Since independence, Algeria has continued to spend massive sums on importing milk powder to satisfy local demand. In recent years, the state hasimproved several development programs to overcome this situation. Thus, this work aims at studying the cost price/quality relationship of a strategicproduct for wide consumption (Milk and dairy products) and describing the state subsidy policy regarding the safety of milk. To achieve these objectives, we proceeded on the one hand, to carry out a hygienic quality analysis of 50 samples of packaged pasteurized milk, calculating their cost price at the private dairy factory of Adrar (Algeria) and, on the other hand, to analyze recently published official statistics and the various programs adopted by the Algerian state when defining this policy. According to the results obtained it appears that the state subsidy contributes toward covering the demand of the national market but with a high dependence on the importation of raw material (about 30%). The results of the bacteriological analysis were in the range of thresholds set by the national standard. The analysis of spending data given by the tcr showed that for this factory, the cost price of one liter of pasteurized milk is estimated at 27.79 dzd/l compared a quay-factory fixed selling price at 23.20 dzd/l, revealing a deficit of -3.79 dzd/l (-13.64%), while, produced fermented milk (sour milk) showed a profit of +10.65 dzd/l representing a margin of distribution equivalent to (+37.56%) of the cost price that estimated at 28.35 dzd/l. Nevertheless, it is essential that the state contributes to the training and support of farmers, collectors and the dairy factory, which appear disconnected from the local production sector that supplies it with fresh raw milk; besides, it must focus on typical farms, which seem to be more productive than family small-sized farms. These must come together and form cooperative, not only so as to be in the official circuit but also to be under a hygienic control system in order to avoid any kind of peril to consumer’s health.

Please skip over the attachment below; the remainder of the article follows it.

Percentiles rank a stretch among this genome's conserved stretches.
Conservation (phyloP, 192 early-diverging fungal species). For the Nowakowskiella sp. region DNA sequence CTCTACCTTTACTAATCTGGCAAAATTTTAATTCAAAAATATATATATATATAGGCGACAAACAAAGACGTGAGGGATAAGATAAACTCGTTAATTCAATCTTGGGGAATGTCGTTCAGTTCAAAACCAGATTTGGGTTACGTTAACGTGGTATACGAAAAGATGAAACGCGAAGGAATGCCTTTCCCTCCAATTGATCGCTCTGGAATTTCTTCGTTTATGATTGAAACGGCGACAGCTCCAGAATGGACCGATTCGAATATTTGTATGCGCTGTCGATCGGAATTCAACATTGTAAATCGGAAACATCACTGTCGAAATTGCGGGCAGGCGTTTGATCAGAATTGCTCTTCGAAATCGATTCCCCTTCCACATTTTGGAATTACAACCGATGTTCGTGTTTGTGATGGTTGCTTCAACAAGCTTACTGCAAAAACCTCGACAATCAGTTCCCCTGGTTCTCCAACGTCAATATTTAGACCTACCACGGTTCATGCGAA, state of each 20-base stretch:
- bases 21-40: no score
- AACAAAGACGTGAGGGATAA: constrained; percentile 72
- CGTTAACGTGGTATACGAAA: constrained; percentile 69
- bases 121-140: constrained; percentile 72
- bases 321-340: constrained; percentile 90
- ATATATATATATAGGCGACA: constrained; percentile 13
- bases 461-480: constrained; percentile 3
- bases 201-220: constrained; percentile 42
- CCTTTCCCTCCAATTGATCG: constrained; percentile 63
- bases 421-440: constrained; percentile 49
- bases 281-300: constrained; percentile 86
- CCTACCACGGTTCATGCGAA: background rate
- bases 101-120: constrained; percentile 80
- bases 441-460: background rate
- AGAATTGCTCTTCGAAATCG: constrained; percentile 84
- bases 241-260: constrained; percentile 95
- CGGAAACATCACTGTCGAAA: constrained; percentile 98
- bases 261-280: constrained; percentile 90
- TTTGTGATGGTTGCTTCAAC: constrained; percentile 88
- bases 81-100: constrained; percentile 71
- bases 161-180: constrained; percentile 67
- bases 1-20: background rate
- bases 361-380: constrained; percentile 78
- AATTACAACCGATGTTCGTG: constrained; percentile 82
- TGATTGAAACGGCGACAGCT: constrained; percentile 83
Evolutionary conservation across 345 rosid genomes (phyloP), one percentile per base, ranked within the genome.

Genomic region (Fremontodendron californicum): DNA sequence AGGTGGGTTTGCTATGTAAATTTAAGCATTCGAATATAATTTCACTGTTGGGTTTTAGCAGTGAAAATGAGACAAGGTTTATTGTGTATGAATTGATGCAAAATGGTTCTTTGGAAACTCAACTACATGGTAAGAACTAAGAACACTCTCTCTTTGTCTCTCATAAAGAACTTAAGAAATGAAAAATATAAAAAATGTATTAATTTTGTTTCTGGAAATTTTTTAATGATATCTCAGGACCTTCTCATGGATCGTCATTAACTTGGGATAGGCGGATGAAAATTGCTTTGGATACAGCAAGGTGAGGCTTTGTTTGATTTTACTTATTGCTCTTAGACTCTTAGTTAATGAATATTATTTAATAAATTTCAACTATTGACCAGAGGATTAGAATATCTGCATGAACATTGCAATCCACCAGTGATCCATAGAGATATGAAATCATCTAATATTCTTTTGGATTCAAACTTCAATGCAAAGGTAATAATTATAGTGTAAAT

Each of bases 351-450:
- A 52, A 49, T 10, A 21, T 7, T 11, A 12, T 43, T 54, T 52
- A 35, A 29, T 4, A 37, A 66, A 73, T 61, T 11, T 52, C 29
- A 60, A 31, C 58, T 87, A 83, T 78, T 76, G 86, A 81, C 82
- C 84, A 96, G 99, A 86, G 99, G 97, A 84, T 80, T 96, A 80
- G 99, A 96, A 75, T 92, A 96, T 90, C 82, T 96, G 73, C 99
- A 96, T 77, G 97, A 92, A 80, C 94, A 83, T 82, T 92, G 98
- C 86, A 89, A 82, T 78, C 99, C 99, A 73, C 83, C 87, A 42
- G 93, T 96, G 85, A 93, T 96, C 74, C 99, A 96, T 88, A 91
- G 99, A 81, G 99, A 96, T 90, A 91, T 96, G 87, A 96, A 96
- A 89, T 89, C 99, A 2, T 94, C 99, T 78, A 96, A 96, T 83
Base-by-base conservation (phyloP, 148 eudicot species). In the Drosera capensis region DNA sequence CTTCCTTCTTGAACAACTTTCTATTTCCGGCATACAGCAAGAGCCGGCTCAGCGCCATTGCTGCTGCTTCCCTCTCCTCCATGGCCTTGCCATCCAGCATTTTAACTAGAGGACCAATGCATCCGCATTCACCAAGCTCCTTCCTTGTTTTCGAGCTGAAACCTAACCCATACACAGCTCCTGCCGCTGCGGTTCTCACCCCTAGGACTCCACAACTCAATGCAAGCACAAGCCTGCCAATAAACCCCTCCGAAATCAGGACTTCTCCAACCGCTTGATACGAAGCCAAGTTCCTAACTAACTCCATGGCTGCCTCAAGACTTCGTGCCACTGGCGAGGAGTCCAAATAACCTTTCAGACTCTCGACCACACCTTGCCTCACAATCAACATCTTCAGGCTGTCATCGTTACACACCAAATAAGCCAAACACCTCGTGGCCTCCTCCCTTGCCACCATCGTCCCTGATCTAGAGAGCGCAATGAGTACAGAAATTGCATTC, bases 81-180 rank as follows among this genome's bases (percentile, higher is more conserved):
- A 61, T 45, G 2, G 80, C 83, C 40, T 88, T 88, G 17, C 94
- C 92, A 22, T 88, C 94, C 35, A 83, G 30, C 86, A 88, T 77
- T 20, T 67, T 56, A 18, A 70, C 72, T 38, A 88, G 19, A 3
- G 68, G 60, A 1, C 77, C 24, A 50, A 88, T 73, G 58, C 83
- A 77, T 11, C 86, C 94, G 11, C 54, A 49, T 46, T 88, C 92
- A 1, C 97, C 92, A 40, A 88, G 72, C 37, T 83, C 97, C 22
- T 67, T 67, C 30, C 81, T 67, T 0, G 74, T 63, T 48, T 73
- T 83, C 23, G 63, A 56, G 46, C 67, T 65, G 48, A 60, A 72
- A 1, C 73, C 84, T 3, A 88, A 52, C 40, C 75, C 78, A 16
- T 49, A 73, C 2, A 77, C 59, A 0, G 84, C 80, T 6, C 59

PubDate: Wed, 15 May 2018 8:00:00 GMT